Suffering from cystitis during or after the menopause?

cystitis, menopause, uti

You are not alone.

cystitis, menopause, utiCystitis and urinary tract infections are reported as being the most common types of bacterial infection, responsible for between 1-3% of all visits to the doctor.

On top of this up to one in three sufferers go on to experience three or more bouts a year. A recurrent ongoing problem that can really affect your life, physically and mentally.

The frequency of infection increases markedly with age. Many women are often surprised to find that this is an ongoing issue during the menopause and well beyond.

It is not just a problem for your teenage daughter or young adults.

We all know that the menopause brings about hormonal changes and that the effects can be truly far reaching. Studies indicate that up to 70% of women suffer some adverse changes to their genitourinary tract. This is known as GSM to your GP – the culprit being a drop in the oestrogen level.

GSM has a chronic progressive nature throughout the menopausal transition and beyond, so symptoms usually worsen rather than improve. These include increased dryness in skin and linings of organs such as the bladder, reduction in muscle tone of the pelvic floor leading to a change of the urethral position and a change in the composition of body fluids.

These are all factors that make women more prone to the misery of cystitis.

Furthermore, other contributing factors, which were well controlled before menopause, may become less manageable. For some woman this might include an increase in body weight, a decrease in taking regular exercise, and a more sedentary lifestyle.

READ  Ways to reduce vaginal dryness caused by menopause

Equally important is growing divorce rates. Many women from their 50s and much later on in life may now be embarking on new sexual relationships. Unfortunately, this new increased activity may also lead to urinary tract infections.

It is not unusual, therefore, for up to 50% of women to suffer from cystitis for the first time during the menopause. Many of these go on to develop a chronic problem that can make daily life a misery.

UTIs are mainly due to Escherichia coli (E. coli). E. coli is a bacteria present in the bowel, from where it invades the bladder, resulting in UTIs. These infections have been well researched and are mainly due to the E. coli latching on to the bladder’s inner wall thanks to their fimbria-little hair like structures.

Up until now antibiotics are very often prescribed to kill E. coli and to stop the UTI. This is particularly common for women that suffer recurrent problems. Unfortunately, E. coli is now sometimes resistant to antibiotics. This is becoming a serious problem in the UK and worldwide where it is known as a growing health crisis.

The most commonly prescribed treatment for the prevention is the continuous use of low dose antibiotics for up to three months, or sometimes even longer.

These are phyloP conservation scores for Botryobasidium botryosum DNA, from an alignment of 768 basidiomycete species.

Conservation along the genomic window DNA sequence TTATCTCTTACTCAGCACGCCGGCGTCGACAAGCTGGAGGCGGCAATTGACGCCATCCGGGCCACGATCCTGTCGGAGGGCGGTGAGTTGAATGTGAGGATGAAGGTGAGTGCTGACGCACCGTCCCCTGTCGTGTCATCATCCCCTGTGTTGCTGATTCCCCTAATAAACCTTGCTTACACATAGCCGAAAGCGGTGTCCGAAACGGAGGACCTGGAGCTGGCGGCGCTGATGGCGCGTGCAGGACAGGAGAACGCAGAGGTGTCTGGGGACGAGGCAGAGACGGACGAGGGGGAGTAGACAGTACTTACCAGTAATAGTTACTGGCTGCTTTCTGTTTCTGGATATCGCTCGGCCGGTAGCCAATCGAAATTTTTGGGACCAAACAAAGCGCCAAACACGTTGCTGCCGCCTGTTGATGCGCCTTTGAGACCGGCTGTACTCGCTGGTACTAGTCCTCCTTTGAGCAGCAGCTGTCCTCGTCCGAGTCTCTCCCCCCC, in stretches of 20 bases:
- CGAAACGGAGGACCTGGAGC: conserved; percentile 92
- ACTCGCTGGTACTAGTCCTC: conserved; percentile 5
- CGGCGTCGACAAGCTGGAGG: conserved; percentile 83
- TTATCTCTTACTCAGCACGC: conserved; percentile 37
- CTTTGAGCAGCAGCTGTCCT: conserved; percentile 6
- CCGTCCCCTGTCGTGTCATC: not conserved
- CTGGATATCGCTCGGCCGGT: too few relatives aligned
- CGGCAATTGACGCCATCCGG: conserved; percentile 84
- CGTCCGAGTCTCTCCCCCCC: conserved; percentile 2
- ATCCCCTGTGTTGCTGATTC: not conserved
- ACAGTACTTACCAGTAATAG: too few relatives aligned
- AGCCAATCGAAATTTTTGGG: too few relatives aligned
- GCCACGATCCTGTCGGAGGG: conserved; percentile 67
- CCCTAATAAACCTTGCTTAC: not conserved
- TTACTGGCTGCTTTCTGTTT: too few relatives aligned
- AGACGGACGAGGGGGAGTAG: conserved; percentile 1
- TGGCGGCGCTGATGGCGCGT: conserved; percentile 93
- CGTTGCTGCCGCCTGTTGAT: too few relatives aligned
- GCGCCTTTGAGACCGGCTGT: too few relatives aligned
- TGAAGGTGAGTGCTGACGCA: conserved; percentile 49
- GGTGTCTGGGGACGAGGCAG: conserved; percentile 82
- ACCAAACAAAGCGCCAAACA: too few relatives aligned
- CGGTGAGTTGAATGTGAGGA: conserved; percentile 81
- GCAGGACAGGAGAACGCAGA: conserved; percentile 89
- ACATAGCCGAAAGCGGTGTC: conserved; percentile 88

However, it has been found that the repeated use of low dose antibiotics to help control recurrent UTIs are often initially effective but can encourage the bacteria to become antibiotic resistant.

Furthermore, taking continuous antibiotics can cause other problems like intolerances, allergies, and gut problems.

So how can we prevent urinary tract infections naturally?

Anything that helps to avoid or dislodge the infection caused by E. coli has to be beneficial. Keeping well hydrated, good hygiene, weight control and improving health in general will help fight off potential re infection. However, recurrent infections will have damaged the bladder wall making it easier for the E. coli to adhere to it.

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Stopping the adhesion of the E. coli and dislodging it from the bladder wall is the key to success.

Evidence suggests that substances known as proanthocyanidins (PACs), which are found in cranberries, may interfere with the adhesion of bacteria (particularly E. coli) to the bladder wall. Cranberry juice has long been used in the treatment and prevention of UTIs.

However, drinking large quantities of cranberry juice could be counterproductive because of the sugar content. In some cases this may encourage the growth of bacteria. Many professionals also recommend the use of D Mannose which is also reputed to act against E coli.

Cranberry products vary widely in their chemical composition and thus their effectiveness.

The main action required is to inhibit the E. coli from adhering to the bladder wall and PAC has been shown to perform this action. But it has also been proven that a high level of PAC is required for efficacy. So, it is important to choose a product proven to have an anti-adhesive effect on E. coli with a high level of PAC.

Cysticlean 240mg PAC has the highest PAC content available on the market which makes it the product for natural lasting urinary comfort, helping sufferers to reduce long-term antibiotic use.

A natural product from a company that has invested heavily in the research of the benefits of PAC from cranberry extract.

Now available Cysticlean®240mg PAC plus D mannose containing the highest concentration of PAC combined with D-mannose.

It is in a sachet, ideal for people who find swallowing capsules difficult or who prefer to take  a liquid.